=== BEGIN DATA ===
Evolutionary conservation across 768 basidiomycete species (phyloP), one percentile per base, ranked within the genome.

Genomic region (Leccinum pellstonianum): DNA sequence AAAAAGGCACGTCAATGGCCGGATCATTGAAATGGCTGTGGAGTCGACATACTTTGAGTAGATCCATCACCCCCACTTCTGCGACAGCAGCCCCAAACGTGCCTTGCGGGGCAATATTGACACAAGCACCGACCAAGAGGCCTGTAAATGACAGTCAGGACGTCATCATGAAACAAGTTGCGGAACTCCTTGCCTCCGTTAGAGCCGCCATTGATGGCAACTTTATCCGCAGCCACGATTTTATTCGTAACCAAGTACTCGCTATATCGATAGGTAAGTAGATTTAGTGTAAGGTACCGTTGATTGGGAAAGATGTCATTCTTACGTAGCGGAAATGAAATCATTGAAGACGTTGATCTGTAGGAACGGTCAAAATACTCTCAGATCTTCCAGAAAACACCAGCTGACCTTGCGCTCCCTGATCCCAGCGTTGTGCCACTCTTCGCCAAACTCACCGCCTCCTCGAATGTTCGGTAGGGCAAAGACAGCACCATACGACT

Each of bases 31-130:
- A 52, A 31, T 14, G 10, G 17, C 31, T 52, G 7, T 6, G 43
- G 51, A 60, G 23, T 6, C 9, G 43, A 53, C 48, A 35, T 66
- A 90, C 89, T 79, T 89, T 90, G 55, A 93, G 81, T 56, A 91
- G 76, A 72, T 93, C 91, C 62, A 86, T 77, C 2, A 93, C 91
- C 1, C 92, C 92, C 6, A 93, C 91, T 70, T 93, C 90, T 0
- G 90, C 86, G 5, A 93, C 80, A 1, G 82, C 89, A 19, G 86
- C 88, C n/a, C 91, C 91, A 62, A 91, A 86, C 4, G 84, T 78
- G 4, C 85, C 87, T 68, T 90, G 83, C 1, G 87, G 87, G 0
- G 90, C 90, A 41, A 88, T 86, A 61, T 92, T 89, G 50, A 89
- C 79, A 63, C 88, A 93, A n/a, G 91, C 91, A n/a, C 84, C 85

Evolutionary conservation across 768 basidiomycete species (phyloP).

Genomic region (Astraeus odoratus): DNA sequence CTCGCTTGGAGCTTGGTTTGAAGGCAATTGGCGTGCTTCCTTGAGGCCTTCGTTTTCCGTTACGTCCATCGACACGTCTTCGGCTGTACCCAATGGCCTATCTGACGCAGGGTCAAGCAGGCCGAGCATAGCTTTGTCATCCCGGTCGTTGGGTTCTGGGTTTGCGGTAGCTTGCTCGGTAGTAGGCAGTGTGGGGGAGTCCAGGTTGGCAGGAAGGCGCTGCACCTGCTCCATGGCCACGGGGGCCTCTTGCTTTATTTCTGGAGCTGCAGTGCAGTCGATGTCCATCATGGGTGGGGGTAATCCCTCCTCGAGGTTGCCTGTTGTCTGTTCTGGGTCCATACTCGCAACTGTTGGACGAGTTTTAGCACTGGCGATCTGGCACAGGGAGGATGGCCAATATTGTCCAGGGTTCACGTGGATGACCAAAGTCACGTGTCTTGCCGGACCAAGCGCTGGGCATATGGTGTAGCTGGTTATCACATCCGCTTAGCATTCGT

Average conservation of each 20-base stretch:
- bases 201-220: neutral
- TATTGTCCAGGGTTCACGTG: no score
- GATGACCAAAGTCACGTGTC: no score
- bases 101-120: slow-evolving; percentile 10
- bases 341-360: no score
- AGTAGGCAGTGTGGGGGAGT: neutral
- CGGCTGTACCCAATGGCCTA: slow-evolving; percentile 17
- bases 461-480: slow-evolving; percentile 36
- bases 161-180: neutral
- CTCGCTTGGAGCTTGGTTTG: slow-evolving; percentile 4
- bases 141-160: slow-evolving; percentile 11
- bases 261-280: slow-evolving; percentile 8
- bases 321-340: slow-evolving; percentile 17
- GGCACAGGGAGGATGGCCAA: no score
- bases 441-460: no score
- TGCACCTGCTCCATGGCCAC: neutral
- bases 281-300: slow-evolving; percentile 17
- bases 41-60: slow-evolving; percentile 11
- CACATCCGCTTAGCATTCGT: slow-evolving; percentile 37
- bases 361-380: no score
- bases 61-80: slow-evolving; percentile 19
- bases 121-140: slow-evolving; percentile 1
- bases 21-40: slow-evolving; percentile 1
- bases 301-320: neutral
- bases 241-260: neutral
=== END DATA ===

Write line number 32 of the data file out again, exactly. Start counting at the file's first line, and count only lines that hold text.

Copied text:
- TGCACCTGCTCCATGGCCAC: neutral